Off-roaders smash science

  • Tracks in the Algodones Dunes

    JEFF ALU, www.animalu.com
 

Note: This article is a sidebar to this issue's feature story, "Sound science goes sour."

Three years ago, a federal court settled a disagreement between the Bureau of Land Management, conservationists and off-road vehicle groups over the fate of a short-lived perennial plant in the pea family (HCN, 12/18/00: Feds fight chaos in a desert playground). That settlement temporarily closed 49,000 acres of the Algodones Dunes in California to protect the Peirson’s milk-vetch from off-road traffic, while leaving 70,000 acres open to ATVs, motorbikes and dune buggies.

But the compromise was short-lived. When Michael Pool, the California state director of the BLM, learned that biologists in the U.S. Fish and Wildlife Service’s Carlsbad office were planning to issue a “jeopardy” opinion that would have permanently closed the 49,000 acres, he fired off a letter to their bosses in the California-Nevada Operations Office.

In his August 6, 2002, letter, Pool wrote that the BLM did not believe a jeopardy opinion was warranted, and added that, if issued, it would disrupt the agency’s schedule to finish a management plan for the dunes. Although Fish and Wildlife studies had found that off-road traffic was the biggest threat to the milk-vetch’s survival, Pool cited a report — funded by the American Sand Association, an off-road group — which claimed the agency’s counts of the milk-vetch were skewed by poor weather.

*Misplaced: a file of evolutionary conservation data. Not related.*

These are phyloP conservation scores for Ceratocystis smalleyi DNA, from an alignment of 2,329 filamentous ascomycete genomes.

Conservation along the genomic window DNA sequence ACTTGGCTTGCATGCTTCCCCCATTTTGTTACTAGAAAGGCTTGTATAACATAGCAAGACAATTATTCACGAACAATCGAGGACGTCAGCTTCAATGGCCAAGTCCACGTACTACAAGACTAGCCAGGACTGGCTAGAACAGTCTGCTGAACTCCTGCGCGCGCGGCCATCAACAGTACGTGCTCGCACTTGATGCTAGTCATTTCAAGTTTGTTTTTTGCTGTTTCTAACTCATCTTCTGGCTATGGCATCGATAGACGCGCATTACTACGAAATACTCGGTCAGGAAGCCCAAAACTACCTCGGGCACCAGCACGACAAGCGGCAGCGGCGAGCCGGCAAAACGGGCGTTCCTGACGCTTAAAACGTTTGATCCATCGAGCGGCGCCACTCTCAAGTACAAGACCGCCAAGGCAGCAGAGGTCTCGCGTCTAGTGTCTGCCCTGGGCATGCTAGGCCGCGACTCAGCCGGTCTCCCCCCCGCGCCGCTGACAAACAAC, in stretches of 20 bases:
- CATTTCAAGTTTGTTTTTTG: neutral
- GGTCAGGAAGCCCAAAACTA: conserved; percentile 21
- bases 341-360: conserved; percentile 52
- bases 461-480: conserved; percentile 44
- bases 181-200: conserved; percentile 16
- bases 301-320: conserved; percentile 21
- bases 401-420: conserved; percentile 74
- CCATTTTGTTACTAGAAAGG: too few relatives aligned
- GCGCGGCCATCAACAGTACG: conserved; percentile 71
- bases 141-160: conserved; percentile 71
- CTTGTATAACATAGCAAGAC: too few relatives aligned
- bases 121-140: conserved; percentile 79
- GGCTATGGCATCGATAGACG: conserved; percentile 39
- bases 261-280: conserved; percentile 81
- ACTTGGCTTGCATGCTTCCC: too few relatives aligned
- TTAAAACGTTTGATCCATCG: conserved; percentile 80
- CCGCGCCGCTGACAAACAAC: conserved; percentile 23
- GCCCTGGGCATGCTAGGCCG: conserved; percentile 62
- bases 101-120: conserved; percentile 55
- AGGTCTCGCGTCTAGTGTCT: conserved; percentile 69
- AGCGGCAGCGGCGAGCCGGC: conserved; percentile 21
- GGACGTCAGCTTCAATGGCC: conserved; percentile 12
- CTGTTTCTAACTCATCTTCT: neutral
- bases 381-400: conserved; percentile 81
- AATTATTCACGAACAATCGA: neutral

Eight months after receiving Pool’s letter, the Fish and Wildlife Service issued a “no jeopardy” opinion, and allowed the BLM to re-open the 49,000 acres to off-road use.

None of the biologists were available for comment, but Jane Hendron, a Fish and Wildlife spokeswoman, says the BLM will initiate intensive monitoring to make sure plant numbers don’t drop below 50 percent of the estimated 2000 population.

But Daniel Patterson of the Center for Biological Diversity says there’s no funding for that kind of monitoring. “It’s criminal behavior,” says Patterson. “Citizens exercise their rights (by filing a lawsuit), the courts agree with the citizens, and the Bush administration ignores the Endangered Species Act again.”

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